So close to a deal…

361 Capital Market Commentary | May 6, 2019

Given that it is graduation time, why don’t we just throw in a box of blank Stanford, Yale and USC diplomas and move on? The external pressures on the White House must be increasing if they first caved on the Chinese IP constraints and then decided to Tweet a Friday deadline. I am beginning to lose track if we are in the last out of the 9th inning, or still at the National Anthem. But the POTUS must know that if he doesn’t fix this big trade war soon, the farmers, auto workers and new home buyers of America will make sure the next POTUS does. Just more noise for the stock markets in the very short term.


Agricultural prices continue to hemorrhage…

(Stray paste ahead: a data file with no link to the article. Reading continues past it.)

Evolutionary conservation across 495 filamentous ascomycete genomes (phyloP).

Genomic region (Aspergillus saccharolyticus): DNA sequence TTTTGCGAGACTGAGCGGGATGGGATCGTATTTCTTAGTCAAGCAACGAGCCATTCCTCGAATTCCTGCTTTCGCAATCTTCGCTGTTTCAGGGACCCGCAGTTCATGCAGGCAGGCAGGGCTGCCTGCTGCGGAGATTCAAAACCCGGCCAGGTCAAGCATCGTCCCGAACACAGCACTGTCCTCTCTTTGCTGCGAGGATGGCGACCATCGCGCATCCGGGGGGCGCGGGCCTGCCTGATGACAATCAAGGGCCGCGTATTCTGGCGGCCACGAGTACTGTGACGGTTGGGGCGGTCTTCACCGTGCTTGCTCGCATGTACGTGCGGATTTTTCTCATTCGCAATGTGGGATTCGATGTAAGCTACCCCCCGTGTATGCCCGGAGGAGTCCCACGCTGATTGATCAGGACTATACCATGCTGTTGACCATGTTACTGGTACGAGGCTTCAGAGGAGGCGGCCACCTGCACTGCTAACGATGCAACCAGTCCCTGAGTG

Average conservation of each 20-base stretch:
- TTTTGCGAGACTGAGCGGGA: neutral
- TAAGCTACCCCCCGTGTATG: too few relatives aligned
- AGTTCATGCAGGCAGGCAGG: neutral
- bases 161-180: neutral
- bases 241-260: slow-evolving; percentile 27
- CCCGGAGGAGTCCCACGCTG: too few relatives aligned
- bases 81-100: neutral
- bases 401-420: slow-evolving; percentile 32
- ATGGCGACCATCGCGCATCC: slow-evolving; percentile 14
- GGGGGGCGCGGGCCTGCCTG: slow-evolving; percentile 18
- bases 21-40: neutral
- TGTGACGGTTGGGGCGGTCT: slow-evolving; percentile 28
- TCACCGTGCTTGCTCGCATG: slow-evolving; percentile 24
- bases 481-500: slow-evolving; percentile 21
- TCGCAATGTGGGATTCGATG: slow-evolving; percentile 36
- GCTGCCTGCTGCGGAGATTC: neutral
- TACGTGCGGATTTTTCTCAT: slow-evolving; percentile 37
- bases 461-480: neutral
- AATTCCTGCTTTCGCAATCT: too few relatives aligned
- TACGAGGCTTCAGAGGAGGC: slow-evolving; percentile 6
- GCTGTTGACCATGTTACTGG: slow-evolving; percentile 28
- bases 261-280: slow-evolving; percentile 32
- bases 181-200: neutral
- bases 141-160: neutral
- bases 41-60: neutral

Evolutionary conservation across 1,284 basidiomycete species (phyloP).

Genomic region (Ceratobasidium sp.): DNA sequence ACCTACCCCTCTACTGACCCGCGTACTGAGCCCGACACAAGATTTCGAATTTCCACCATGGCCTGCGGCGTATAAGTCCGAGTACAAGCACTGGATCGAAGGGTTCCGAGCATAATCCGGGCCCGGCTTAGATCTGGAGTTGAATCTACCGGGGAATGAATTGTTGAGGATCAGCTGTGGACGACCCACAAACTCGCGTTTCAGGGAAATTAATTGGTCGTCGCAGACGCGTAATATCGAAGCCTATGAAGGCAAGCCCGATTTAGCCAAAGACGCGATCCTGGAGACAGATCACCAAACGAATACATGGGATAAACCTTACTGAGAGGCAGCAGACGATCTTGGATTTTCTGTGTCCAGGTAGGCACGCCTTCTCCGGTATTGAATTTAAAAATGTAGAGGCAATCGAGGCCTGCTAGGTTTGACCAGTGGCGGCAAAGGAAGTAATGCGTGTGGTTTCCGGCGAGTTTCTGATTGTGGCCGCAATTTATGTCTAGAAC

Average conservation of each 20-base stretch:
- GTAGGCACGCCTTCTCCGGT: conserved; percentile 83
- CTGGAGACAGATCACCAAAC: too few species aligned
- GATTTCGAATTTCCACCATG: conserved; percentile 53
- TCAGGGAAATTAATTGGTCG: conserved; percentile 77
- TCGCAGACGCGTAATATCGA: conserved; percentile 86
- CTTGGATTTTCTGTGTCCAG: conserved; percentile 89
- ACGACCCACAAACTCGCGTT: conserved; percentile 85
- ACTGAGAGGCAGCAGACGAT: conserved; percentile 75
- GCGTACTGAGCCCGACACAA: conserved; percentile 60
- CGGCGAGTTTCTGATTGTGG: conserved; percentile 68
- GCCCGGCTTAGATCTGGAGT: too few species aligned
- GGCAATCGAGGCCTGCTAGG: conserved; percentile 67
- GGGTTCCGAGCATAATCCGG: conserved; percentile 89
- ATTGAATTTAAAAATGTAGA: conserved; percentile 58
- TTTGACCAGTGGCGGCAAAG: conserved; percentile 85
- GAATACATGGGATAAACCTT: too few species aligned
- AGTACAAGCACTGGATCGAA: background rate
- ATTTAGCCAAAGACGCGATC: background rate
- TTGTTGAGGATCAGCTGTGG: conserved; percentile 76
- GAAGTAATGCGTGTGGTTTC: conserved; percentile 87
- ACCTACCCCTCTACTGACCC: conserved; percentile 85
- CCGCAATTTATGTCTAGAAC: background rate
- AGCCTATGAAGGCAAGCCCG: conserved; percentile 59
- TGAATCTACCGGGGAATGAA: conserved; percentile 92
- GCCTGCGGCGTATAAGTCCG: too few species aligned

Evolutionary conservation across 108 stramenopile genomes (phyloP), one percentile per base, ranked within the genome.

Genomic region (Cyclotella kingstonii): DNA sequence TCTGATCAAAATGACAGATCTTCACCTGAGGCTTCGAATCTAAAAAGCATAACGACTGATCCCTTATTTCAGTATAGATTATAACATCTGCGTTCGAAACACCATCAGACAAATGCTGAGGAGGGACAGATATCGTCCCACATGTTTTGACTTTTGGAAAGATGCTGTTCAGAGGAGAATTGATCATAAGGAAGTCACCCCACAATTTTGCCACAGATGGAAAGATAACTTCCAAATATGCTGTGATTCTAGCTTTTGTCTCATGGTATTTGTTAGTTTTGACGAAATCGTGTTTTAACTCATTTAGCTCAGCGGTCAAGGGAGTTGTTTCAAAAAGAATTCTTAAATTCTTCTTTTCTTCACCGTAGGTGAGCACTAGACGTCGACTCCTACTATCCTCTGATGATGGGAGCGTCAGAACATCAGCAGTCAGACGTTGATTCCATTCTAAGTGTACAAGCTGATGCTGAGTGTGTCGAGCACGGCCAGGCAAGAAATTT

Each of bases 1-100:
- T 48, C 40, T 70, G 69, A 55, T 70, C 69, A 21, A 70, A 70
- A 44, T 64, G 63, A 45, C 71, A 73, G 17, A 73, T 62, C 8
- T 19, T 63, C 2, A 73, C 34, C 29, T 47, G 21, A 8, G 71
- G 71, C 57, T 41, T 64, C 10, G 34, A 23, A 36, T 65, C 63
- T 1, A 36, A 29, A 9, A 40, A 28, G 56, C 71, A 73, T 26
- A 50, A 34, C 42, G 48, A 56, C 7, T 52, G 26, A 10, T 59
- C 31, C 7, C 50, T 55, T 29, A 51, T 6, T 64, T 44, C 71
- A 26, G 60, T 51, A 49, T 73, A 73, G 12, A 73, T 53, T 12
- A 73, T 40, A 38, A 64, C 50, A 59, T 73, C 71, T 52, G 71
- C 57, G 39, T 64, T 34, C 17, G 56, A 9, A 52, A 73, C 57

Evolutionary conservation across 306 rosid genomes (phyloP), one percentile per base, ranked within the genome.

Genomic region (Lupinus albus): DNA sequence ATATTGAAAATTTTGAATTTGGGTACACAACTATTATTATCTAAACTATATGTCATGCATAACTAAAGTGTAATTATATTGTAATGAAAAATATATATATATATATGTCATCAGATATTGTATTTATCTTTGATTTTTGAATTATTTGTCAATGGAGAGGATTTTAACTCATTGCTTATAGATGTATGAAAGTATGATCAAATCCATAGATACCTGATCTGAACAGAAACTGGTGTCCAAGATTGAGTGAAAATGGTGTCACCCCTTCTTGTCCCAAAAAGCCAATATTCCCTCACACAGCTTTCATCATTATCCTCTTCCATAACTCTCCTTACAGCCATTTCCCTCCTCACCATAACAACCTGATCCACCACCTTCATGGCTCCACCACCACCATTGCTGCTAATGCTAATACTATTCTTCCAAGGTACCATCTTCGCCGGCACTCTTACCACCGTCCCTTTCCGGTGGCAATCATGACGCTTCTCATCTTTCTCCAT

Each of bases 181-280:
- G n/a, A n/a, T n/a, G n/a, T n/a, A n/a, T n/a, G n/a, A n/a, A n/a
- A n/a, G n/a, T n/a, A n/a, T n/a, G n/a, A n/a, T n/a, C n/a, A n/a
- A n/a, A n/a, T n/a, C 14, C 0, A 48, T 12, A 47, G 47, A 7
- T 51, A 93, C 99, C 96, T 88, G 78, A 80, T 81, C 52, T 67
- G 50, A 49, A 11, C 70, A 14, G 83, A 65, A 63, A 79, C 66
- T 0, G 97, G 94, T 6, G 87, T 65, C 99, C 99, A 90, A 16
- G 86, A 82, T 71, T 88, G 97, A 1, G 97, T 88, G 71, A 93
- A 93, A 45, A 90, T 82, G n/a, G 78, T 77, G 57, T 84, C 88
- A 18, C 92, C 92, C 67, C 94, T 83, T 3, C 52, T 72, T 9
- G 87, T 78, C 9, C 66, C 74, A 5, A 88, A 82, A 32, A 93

The average ag commodity is down 16% year over year as silos, barns and feedlots are full.

Invesco DB Agriculture Fund

Of course this agricultural financial impact will affect the elections…

 

The agricultural woes in Wisconsin are a microcosm of the difficulties that farmers across the country have faced as a result of the multifront trade disputes that have lingered for more than a year. In 2018, farm income nationally was $63.1 billion, the second-lowest total in a decade. Commerce Department figures released on Friday suggested that farmers were not anticipating much relief, as purchases of agricultural equipment were tepid…

The political implications for Mr. Trump remain unclear. Wisconsin remains very much split when it comes to support for the president. In the 2000, 2004 and 2016 presidential elections, Wisconsin was decided by a margin of less than one percentage point. Mr. Trump beat Hillary Clinton by nearly 23,000 votes, making the state a hotly contested battleground.

(NYTimes)

Meanwhile, I will happily lose $3.75 everyday at Starbucks…

 

Donald Trump Tweet China